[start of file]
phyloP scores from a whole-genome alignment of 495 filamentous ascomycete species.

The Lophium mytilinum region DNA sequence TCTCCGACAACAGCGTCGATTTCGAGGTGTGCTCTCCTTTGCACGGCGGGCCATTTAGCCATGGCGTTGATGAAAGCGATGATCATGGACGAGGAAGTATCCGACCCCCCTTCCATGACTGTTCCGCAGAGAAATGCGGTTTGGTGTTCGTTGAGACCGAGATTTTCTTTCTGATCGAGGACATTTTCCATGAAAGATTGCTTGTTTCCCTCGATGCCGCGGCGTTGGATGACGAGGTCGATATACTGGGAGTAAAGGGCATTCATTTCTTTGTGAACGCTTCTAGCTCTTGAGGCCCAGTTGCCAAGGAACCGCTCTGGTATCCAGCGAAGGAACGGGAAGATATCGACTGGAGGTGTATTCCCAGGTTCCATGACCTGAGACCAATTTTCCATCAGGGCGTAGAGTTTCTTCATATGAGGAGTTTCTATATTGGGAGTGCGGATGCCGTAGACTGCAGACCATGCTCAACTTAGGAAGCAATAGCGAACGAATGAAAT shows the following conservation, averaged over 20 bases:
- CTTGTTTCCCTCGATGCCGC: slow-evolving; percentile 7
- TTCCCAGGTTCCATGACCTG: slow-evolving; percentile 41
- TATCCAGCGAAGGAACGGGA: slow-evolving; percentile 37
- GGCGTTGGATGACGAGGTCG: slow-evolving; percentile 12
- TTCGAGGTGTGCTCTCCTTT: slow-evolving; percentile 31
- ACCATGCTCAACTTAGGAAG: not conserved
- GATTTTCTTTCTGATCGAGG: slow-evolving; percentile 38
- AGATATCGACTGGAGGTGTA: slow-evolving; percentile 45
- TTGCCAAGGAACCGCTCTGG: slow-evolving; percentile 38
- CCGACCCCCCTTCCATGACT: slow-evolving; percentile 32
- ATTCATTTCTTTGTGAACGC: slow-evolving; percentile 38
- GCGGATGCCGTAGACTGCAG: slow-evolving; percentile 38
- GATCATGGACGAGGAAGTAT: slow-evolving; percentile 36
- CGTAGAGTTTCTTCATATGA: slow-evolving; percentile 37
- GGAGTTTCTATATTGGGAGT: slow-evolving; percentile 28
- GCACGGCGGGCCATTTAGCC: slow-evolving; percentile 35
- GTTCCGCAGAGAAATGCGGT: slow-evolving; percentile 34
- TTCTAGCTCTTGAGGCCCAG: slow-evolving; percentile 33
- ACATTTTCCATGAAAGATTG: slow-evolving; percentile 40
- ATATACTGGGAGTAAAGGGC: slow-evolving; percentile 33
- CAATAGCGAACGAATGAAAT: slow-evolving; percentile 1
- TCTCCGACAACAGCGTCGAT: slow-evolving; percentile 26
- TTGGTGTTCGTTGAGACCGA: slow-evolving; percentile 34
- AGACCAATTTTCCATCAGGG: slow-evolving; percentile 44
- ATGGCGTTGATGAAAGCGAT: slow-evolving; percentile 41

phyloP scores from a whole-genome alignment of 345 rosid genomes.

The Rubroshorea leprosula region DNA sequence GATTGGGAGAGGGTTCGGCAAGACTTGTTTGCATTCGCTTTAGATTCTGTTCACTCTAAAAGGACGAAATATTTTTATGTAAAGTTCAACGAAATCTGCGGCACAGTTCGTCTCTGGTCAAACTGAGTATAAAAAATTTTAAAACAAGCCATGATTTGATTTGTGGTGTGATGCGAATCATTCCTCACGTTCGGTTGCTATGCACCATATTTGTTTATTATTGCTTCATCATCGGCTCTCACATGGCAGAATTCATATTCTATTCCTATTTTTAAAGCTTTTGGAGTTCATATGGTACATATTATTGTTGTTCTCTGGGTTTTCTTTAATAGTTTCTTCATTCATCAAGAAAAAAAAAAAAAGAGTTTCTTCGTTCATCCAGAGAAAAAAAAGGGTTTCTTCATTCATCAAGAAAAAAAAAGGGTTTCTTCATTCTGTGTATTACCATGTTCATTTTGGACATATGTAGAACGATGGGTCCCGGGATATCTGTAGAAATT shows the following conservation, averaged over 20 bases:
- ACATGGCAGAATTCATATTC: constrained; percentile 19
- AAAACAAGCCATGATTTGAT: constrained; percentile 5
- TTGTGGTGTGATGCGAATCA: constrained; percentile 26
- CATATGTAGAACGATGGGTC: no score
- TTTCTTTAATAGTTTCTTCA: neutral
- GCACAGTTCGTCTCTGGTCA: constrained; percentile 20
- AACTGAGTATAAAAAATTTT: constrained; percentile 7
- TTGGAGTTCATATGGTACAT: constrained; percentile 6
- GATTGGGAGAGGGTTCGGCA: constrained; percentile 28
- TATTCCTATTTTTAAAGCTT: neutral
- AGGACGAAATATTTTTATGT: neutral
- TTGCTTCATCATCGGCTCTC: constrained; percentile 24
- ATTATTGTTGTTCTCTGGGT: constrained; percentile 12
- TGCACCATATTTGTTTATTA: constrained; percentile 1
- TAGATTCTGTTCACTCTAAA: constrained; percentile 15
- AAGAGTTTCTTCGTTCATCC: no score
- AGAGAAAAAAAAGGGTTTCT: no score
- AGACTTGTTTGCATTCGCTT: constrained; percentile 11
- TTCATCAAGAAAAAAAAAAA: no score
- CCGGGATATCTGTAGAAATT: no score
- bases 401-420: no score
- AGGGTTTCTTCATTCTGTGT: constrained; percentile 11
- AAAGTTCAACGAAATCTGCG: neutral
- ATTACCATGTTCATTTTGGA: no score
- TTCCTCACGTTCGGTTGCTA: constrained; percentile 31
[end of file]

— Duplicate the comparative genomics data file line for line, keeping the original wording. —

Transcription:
phyloP scores from a whole-genome alignment of 495 filamentous ascomycete species.

The Lophium mytilinum region DNA sequence TCTCCGACAACAGCGTCGATTTCGAGGTGTGCTCTCCTTTGCACGGCGGGCCATTTAGCCATGGCGTTGATGAAAGCGATGATCATGGACGAGGAAGTATCCGACCCCCCTTCCATGACTGTTCCGCAGAGAAATGCGGTTTGGTGTTCGTTGAGACCGAGATTTTCTTTCTGATCGAGGACATTTTCCATGAAAGATTGCTTGTTTCCCTCGATGCCGCGGCGTTGGATGACGAGGTCGATATACTGGGAGTAAAGGGCATTCATTTCTTTGTGAACGCTTCTAGCTCTTGAGGCCCAGTTGCCAAGGAACCGCTCTGGTATCCAGCGAAGGAACGGGAAGATATCGACTGGAGGTGTATTCCCAGGTTCCATGACCTGAGACCAATTTTCCATCAGGGCGTAGAGTTTCTTCATATGAGGAGTTTCTATATTGGGAGTGCGGATGCCGTAGACTGCAGACCATGCTCAACTTAGGAAGCAATAGCGAACGAATGAAAT shows the following conservation, averaged over 20 bases:
- CTTGTTTCCCTCGATGCCGC: slow-evolving; percentile 7
- TTCCCAGGTTCCATGACCTG: slow-evolving; percentile 41
- TATCCAGCGAAGGAACGGGA: slow-evolving; percentile 37
- GGCGTTGGATGACGAGGTCG: slow-evolving; percentile 12
- TTCGAGGTGTGCTCTCCTTT: slow-evolving; percentile 31
- ACCATGCTCAACTTAGGAAG: not conserved
- GATTTTCTTTCTGATCGAGG: slow-evolving; percentile 38
- AGATATCGACTGGAGGTGTA: slow-evolving; percentile 45
- TTGCCAAGGAACCGCTCTGG: slow-evolving; percentile 38
- CCGACCCCCCTTCCATGACT: slow-evolving; percentile 32
- ATTCATTTCTTTGTGAACGC: slow-evolving; percentile 38
- GCGGATGCCGTAGACTGCAG: slow-evolving; percentile 38
- GATCATGGACGAGGAAGTAT: slow-evolving; percentile 36
- CGTAGAGTTTCTTCATATGA: slow-evolving; percentile 37
- GGAGTTTCTATATTGGGAGT: slow-evolving; percentile 28
- GCACGGCGGGCCATTTAGCC: slow-evolving; percentile 35
- GTTCCGCAGAGAAATGCGGT: slow-evolving; percentile 34
- TTCTAGCTCTTGAGGCCCAG: slow-evolving; percentile 33
- ACATTTTCCATGAAAGATTG: slow-evolving; percentile 40
- ATATACTGGGAGTAAAGGGC: slow-evolving; percentile 33
- CAATAGCGAACGAATGAAAT: slow-evolving; percentile 1
- TCTCCGACAACAGCGTCGAT: slow-evolving; percentile 26
- TTGGTGTTCGTTGAGACCGA: slow-evolving; percentile 34
- AGACCAATTTTCCATCAGGG: slow-evolving; percentile 44
- ATGGCGTTGATGAAAGCGAT: slow-evolving; percentile 41

phyloP scores from a whole-genome alignment of 345 rosid genomes.

The Rubroshorea leprosula region DNA sequence GATTGGGAGAGGGTTCGGCAAGACTTGTTTGCATTCGCTTTAGATTCTGTTCACTCTAAAAGGACGAAATATTTTTATGTAAAGTTCAACGAAATCTGCGGCACAGTTCGTCTCTGGTCAAACTGAGTATAAAAAATTTTAAAACAAGCCATGATTTGATTTGTGGTGTGATGCGAATCATTCCTCACGTTCGGTTGCTATGCACCATATTTGTTTATTATTGCTTCATCATCGGCTCTCACATGGCAGAATTCATATTCTATTCCTATTTTTAAAGCTTTTGGAGTTCATATGGTACATATTATTGTTGTTCTCTGGGTTTTCTTTAATAGTTTCTTCATTCATCAAGAAAAAAAAAAAAAGAGTTTCTTCGTTCATCCAGAGAAAAAAAAGGGTTTCTTCATTCATCAAGAAAAAAAAAGGGTTTCTTCATTCTGTGTATTACCATGTTCATTTTGGACATATGTAGAACGATGGGTCCCGGGATATCTGTAGAAATT shows the following conservation, averaged over 20 bases:
- ACATGGCAGAATTCATATTC: constrained; percentile 19
- AAAACAAGCCATGATTTGAT: constrained; percentile 5
- TTGTGGTGTGATGCGAATCA: constrained; percentile 26
- CATATGTAGAACGATGGGTC: no score
- TTTCTTTAATAGTTTCTTCA: neutral
- GCACAGTTCGTCTCTGGTCA: constrained; percentile 20
- AACTGAGTATAAAAAATTTT: constrained; percentile 7
- TTGGAGTTCATATGGTACAT: constrained; percentile 6
- GATTGGGAGAGGGTTCGGCA: constrained; percentile 28
- TATTCCTATTTTTAAAGCTT: neutral
- AGGACGAAATATTTTTATGT: neutral
- TTGCTTCATCATCGGCTCTC: constrained; percentile 24
- ATTATTGTTGTTCTCTGGGT: constrained; percentile 12
- TGCACCATATTTGTTTATTA: constrained; percentile 1
- TAGATTCTGTTCACTCTAAA: constrained; percentile 15
- AAGAGTTTCTTCGTTCATCC: no score
- AGAGAAAAAAAAGGGTTTCT: no score
- AGACTTGTTTGCATTCGCTT: constrained; percentile 11
- TTCATCAAGAAAAAAAAAAA: no score
- CCGGGATATCTGTAGAAATT: no score
- bases 401-420: no score
- AGGGTTTCTTCATTCTGTGT: constrained; percentile 11
- AAAGTTCAACGAAATCTGCG: neutral
- ATTACCATGTTCATTTTGGA: no score
- TTCCTCACGTTCGGTTGCTA: constrained; percentile 31